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California judge weighs Uber, Lyft driver classifications

California and three of its largest cities urged a state judge on Thursday to issue a preliminary injunction requiring Uber Technologies Inc and Lyft Inc to classify their drivers as employees rather than as contractors. The argument was made at a hearing in San Francisco Superior Court in a May 5 lawsuit accusing Uber and Lyft of violating a new state law requiring companies to treat workers as employees if they control how the workers do their jobs, or the work is part of companies' normal business.

Reuters | California | Updated: 07-08-2020 03:23 IST | Created: 07-08-2020 03:19 IST
California judge weighs Uber, Lyft driver classifications
Representative Image Image Credit: Pixabay

California and three of its largest cities urged a state judge on Thursday to issue a preliminary injunction requiring Uber Technologies Inc and Lyft Inc to classify their drivers as employees rather than as contractors.

The argument was made at a hearing in San Francisco Superior Court in a May 5 lawsuit accusing Uber and Lyft of violating a new state law requiring companies to treat workers as employees if they control how the workers do their jobs, or the work is part of companies' normal business. {nL1N2CN1JT] Several hundred thousand "gig" workers, including many at ride-hailing companies and app-based food delivery services, are affected by the law known as Assembly Bill 5 ("AB5"), which took effect on Jan. 1 with broad support from organized labor.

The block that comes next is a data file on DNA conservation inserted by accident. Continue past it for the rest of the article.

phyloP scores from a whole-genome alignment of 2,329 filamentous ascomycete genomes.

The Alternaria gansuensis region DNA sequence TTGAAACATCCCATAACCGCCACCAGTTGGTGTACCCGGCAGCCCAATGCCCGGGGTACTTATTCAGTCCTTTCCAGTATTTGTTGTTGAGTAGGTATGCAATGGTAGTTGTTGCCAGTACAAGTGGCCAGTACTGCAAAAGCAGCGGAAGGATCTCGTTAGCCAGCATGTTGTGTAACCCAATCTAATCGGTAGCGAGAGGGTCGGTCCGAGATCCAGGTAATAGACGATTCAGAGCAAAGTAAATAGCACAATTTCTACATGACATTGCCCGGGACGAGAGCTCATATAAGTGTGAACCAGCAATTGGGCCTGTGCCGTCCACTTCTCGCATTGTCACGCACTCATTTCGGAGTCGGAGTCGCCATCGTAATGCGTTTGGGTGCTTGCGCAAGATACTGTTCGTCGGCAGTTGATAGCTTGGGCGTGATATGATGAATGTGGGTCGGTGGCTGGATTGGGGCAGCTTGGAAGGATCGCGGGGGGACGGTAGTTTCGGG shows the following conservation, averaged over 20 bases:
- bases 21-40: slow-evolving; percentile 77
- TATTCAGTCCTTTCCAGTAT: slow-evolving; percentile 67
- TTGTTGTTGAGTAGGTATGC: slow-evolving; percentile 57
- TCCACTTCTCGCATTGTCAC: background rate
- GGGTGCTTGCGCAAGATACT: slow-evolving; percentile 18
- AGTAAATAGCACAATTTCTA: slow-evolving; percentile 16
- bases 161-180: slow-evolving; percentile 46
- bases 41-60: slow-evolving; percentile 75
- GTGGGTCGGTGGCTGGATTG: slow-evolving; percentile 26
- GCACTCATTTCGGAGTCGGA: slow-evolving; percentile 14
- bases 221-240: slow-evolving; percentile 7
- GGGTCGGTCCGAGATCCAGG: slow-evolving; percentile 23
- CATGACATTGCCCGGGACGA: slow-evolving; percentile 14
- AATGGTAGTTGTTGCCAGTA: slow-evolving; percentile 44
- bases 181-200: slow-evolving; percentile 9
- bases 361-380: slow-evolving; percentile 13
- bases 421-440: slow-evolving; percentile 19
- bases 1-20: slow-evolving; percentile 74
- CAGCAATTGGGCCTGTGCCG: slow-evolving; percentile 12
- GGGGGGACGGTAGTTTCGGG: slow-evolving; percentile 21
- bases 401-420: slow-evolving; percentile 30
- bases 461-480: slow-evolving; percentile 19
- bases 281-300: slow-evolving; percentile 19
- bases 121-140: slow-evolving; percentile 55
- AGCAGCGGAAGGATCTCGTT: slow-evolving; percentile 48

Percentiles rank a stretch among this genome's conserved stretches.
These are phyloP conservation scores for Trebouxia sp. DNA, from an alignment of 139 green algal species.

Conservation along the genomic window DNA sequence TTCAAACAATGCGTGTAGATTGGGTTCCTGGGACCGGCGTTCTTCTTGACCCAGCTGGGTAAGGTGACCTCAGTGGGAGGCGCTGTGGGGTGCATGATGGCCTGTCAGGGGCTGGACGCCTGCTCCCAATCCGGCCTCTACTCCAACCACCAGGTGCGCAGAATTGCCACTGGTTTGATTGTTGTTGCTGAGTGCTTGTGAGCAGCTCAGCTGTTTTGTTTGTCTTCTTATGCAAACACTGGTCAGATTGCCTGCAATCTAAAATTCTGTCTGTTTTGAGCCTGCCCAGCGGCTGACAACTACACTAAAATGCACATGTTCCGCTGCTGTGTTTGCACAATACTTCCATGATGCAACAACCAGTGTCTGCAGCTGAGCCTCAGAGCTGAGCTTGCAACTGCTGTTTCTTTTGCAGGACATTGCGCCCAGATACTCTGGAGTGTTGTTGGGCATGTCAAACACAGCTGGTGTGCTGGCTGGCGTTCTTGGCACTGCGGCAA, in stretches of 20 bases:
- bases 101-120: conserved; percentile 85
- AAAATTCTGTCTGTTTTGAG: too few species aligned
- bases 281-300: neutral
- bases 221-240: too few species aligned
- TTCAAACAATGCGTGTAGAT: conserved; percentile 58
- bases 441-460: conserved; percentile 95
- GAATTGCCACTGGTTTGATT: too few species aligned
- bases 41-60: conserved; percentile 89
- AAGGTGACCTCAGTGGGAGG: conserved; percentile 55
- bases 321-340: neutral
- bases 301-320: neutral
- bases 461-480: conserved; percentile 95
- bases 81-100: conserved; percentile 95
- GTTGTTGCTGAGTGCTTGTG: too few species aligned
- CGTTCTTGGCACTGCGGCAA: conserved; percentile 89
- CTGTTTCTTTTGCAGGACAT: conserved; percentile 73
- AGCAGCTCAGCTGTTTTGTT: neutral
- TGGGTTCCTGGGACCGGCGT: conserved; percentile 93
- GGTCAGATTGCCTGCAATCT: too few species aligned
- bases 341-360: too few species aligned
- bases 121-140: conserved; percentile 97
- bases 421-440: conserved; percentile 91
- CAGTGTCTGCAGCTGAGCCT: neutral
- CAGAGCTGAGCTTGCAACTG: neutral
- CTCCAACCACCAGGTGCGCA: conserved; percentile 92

California Attorney General Xavier Becerra and the cities of Los Angeles, San Diego and San Francisco have said classifying drivers as contractors deprives them of essential benefits such as a minimum wage, overtime, sick leave, unemployment insurance and workers' compensation insurance. They have also said it gives Uber and Lyft, which are not profitable, an unfair competitive advantage. California's labor commissioner threatened on Wednesday to file similar lawsuits.

Superior Court Judge Ethan Schulman asked whether Uber and Lyft were correct that the plaintiffs wanted a "radical" restructuring of their businesses, perhaps entailing job losses. "You don't need to be worried," responded Matthew Goldberg, a lawyer for San Francisco, saying the companies had "dramatically overstated" the potential fallout.

The companies have said most drivers would oppose being treated as employees, and Uber has said more than 150,000 drivers in California alone would lose work if it happened. But Goldberg said such a classification would help ensure that drivers receive benefits not available under federal law.

"The full range of California safety net protections are what we think drivers are entitled to here," he said. Lawyers for Uber and Lyft are expected to argue against an injunction.

California is the biggest U.S. market for Uber and Lyft.


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